In his book Kingdom Come: Why We Must Give Up Our Obsession with Fixing the Church — and What We Should Do Instead, Reggie McNeal contrasts what he describes as two competing storylines, one centred on the church and the other centred on the kingdom of God. It’s not that the two are unrelated, but McNeal argues that when our focus is on the church and “fixing the church,” we miss out on the epic adventure of kingdom living to which we’ve been called. Living with a Kingdom mindset means engaging in the world outside the walls of the church and focusing on much more than just what happens on Sunday mornings. As the people of God pour their lives out, seeking to bless and serve others, helping them experience life as God intends, the church will, in fact, flourish.
Shelby Steele is an African American author, columnist, documentary film maker, and a Senior Fellow at Stanford University's Hoover Institution, specializing in the study of race relations, multiculturalism and affirmative action. In this book published in 2007, Steele deftly challenges the narrative that is dominating north America. To be sure, we face a significant problem but, according to Steele, it is not systemic racism but the white guilt which resulted from America’s acknowledgment of her past failures of racism. According to Steele, far from improving conditions, white guilt has been utilized to bring greater division in society and, alarmingly, to diminish people of colour. Though Steele does not write from a Christian perspective, his book will provide helpful analysis and insight for anyone concerned about the climate of race relations in our current culture.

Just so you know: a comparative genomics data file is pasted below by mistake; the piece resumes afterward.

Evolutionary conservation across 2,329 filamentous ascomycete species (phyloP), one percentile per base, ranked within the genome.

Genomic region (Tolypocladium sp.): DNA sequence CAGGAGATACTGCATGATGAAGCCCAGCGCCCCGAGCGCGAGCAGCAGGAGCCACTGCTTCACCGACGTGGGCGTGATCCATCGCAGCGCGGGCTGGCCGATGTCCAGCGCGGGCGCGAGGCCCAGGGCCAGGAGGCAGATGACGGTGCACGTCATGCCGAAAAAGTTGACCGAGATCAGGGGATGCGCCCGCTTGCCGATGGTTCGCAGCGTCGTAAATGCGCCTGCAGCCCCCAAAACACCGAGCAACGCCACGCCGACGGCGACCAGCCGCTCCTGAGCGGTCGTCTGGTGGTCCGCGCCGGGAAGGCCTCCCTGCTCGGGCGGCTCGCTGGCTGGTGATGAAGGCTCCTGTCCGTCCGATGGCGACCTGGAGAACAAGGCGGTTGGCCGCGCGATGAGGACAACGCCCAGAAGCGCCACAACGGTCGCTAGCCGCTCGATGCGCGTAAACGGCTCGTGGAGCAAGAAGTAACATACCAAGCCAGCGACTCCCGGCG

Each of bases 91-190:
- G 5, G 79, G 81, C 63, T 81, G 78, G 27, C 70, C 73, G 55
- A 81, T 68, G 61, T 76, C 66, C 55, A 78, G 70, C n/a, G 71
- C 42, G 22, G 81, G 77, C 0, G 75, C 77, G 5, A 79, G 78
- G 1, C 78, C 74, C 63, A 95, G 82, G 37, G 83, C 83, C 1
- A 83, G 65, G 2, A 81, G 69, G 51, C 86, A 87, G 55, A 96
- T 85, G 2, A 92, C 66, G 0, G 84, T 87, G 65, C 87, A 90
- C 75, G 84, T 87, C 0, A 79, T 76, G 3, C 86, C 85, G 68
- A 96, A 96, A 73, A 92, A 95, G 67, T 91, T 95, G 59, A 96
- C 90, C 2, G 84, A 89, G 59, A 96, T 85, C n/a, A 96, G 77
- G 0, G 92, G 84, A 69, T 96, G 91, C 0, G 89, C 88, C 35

In his book, J.I.Packer: A Biography, Alister McGrath has provided the church with a stimulating account of the life and ministry of J.I. Packer, one of the true evangelical greats of the last century. Packer was a gifted thinker and theologian but never merely an academic. He believed that theology impacted every aspect of Christian life and that it was ultimately about helping us relate to the God who created us and loves us. The impact and influence of Packer’s work and life is profound, and this telling of it is truly inspiring. As Mark Noll puts it in his endorsement of this volume, “Read Packer first, but then, if you want to know more about him and the evangelical worlds in which he has lived in Britain and North America, this is the book.” I commend this book to you as a source for learning more about the history of evangelicalism but also for challenging you in your life of faith in Christ.